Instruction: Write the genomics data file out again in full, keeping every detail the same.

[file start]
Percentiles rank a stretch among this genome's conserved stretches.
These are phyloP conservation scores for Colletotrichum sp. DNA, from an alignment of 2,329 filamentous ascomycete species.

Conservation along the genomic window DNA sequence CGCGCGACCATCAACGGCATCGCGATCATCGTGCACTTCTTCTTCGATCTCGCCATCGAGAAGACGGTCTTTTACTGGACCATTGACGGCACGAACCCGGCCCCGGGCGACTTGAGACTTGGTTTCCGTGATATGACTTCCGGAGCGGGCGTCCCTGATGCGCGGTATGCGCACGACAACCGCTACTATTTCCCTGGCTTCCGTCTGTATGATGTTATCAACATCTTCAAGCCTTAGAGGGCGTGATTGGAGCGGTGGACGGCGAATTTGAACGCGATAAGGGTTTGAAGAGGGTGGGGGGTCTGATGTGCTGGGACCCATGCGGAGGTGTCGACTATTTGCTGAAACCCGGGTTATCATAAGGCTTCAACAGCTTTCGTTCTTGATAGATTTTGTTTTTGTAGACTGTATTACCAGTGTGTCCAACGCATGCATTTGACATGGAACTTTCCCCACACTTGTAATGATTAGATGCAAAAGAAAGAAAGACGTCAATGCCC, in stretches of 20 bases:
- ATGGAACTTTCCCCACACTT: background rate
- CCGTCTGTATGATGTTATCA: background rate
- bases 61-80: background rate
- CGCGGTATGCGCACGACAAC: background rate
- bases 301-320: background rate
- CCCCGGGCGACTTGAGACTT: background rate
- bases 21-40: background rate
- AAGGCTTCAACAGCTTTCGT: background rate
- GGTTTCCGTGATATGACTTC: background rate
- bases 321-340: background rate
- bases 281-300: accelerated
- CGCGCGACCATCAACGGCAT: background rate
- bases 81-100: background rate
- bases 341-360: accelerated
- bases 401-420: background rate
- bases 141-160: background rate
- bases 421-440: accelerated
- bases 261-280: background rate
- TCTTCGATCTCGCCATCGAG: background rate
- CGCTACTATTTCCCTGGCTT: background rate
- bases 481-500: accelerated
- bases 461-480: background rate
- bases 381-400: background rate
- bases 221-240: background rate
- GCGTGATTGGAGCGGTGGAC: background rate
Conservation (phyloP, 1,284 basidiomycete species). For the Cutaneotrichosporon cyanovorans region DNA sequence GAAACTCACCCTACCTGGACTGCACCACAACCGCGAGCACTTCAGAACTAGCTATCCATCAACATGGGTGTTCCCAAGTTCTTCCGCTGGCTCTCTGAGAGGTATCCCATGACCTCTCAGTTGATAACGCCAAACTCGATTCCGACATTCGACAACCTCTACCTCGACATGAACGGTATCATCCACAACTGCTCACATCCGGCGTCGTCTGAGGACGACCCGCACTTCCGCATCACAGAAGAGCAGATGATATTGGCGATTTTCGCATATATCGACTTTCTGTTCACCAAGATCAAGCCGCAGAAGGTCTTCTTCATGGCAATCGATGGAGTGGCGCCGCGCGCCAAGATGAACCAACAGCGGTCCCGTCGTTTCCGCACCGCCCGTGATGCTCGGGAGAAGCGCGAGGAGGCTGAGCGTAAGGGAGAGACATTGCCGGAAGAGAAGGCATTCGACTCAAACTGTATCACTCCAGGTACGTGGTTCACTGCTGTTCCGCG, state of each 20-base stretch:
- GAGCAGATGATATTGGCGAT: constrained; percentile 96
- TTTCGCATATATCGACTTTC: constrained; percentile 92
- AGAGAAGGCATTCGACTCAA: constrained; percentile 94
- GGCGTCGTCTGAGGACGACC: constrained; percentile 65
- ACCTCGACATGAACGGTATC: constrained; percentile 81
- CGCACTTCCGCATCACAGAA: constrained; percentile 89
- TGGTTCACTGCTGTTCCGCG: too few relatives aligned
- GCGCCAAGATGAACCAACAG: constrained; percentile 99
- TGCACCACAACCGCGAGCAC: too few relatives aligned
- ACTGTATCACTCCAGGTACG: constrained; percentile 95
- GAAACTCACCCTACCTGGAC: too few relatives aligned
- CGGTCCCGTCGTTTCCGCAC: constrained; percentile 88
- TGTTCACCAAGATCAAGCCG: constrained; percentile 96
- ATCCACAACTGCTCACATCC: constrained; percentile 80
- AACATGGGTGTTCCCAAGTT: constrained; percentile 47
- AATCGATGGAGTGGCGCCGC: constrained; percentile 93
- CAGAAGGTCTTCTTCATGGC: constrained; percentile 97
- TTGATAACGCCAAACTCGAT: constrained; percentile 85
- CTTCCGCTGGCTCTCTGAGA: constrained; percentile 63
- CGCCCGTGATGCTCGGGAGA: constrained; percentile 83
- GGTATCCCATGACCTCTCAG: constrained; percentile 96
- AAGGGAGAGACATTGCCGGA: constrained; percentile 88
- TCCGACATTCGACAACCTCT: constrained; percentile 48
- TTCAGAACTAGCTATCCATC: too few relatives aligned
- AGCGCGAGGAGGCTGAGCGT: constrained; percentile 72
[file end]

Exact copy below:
Percentiles rank a stretch among this genome's conserved stretches.
These are phyloP conservation scores for Colletotrichum sp. DNA, from an alignment of 2,329 filamentous ascomycete species.

Conservation along the genomic window DNA sequence CGCGCGACCATCAACGGCATCGCGATCATCGTGCACTTCTTCTTCGATCTCGCCATCGAGAAGACGGTCTTTTACTGGACCATTGACGGCACGAACCCGGCCCCGGGCGACTTGAGACTTGGTTTCCGTGATATGACTTCCGGAGCGGGCGTCCCTGATGCGCGGTATGCGCACGACAACCGCTACTATTTCCCTGGCTTCCGTCTGTATGATGTTATCAACATCTTCAAGCCTTAGAGGGCGTGATTGGAGCGGTGGACGGCGAATTTGAACGCGATAAGGGTTTGAAGAGGGTGGGGGGTCTGATGTGCTGGGACCCATGCGGAGGTGTCGACTATTTGCTGAAACCCGGGTTATCATAAGGCTTCAACAGCTTTCGTTCTTGATAGATTTTGTTTTTGTAGACTGTATTACCAGTGTGTCCAACGCATGCATTTGACATGGAACTTTCCCCACACTTGTAATGATTAGATGCAAAAGAAAGAAAGACGTCAATGCCC, in stretches of 20 bases:
- ATGGAACTTTCCCCACACTT: background rate
- CCGTCTGTATGATGTTATCA: background rate
- bases 61-80: background rate
- CGCGGTATGCGCACGACAAC: background rate
- bases 301-320: background rate
- CCCCGGGCGACTTGAGACTT: background rate
- bases 21-40: background rate
- AAGGCTTCAACAGCTTTCGT: background rate
- GGTTTCCGTGATATGACTTC: background rate
- bases 321-340: background rate
- bases 281-300: accelerated
- CGCGCGACCATCAACGGCAT: background rate
- bases 81-100: background rate
- bases 341-360: accelerated
- bases 401-420: background rate
- bases 141-160: background rate
- bases 421-440: accelerated
- bases 261-280: background rate
- TCTTCGATCTCGCCATCGAG: background rate
- CGCTACTATTTCCCTGGCTT: background rate
- bases 481-500: accelerated
- bases 461-480: background rate
- bases 381-400: background rate
- bases 221-240: background rate
- GCGTGATTGGAGCGGTGGAC: background rate
Conservation (phyloP, 1,284 basidiomycete species). For the Cutaneotrichosporon cyanovorans region DNA sequence GAAACTCACCCTACCTGGACTGCACCACAACCGCGAGCACTTCAGAACTAGCTATCCATCAACATGGGTGTTCCCAAGTTCTTCCGCTGGCTCTCTGAGAGGTATCCCATGACCTCTCAGTTGATAACGCCAAACTCGATTCCGACATTCGACAACCTCTACCTCGACATGAACGGTATCATCCACAACTGCTCACATCCGGCGTCGTCTGAGGACGACCCGCACTTCCGCATCACAGAAGAGCAGATGATATTGGCGATTTTCGCATATATCGACTTTCTGTTCACCAAGATCAAGCCGCAGAAGGTCTTCTTCATGGCAATCGATGGAGTGGCGCCGCGCGCCAAGATGAACCAACAGCGGTCCCGTCGTTTCCGCACCGCCCGTGATGCTCGGGAGAAGCGCGAGGAGGCTGAGCGTAAGGGAGAGACATTGCCGGAAGAGAAGGCATTCGACTCAAACTGTATCACTCCAGGTACGTGGTTCACTGCTGTTCCGCG, state of each 20-base stretch:
- GAGCAGATGATATTGGCGAT: constrained; percentile 96
- TTTCGCATATATCGACTTTC: constrained; percentile 92
- AGAGAAGGCATTCGACTCAA: constrained; percentile 94
- GGCGTCGTCTGAGGACGACC: constrained; percentile 65
- ACCTCGACATGAACGGTATC: constrained; percentile 81
- CGCACTTCCGCATCACAGAA: constrained; percentile 89
- TGGTTCACTGCTGTTCCGCG: too few relatives aligned
- GCGCCAAGATGAACCAACAG: constrained; percentile 99
- TGCACCACAACCGCGAGCAC: too few relatives aligned
- ACTGTATCACTCCAGGTACG: constrained; percentile 95
- GAAACTCACCCTACCTGGAC: too few relatives aligned
- CGGTCCCGTCGTTTCCGCAC: constrained; percentile 88
- TGTTCACCAAGATCAAGCCG: constrained; percentile 96
- ATCCACAACTGCTCACATCC: constrained; percentile 80
- AACATGGGTGTTCCCAAGTT: constrained; percentile 47
- AATCGATGGAGTGGCGCCGC: constrained; percentile 93
- CAGAAGGTCTTCTTCATGGC: constrained; percentile 97
- TTGATAACGCCAAACTCGAT: constrained; percentile 85
- CTTCCGCTGGCTCTCTGAGA: constrained; percentile 63
- CGCCCGTGATGCTCGGGAGA: constrained; percentile 83
- GGTATCCCATGACCTCTCAG: constrained; percentile 96
- AAGGGAGAGACATTGCCGGA: constrained; percentile 88
- TCCGACATTCGACAACCTCT: constrained; percentile 48
- TTCAGAACTAGCTATCCATC: too few relatives aligned
- AGCGCGAGGAGGCTGAGCGT: constrained; percentile 72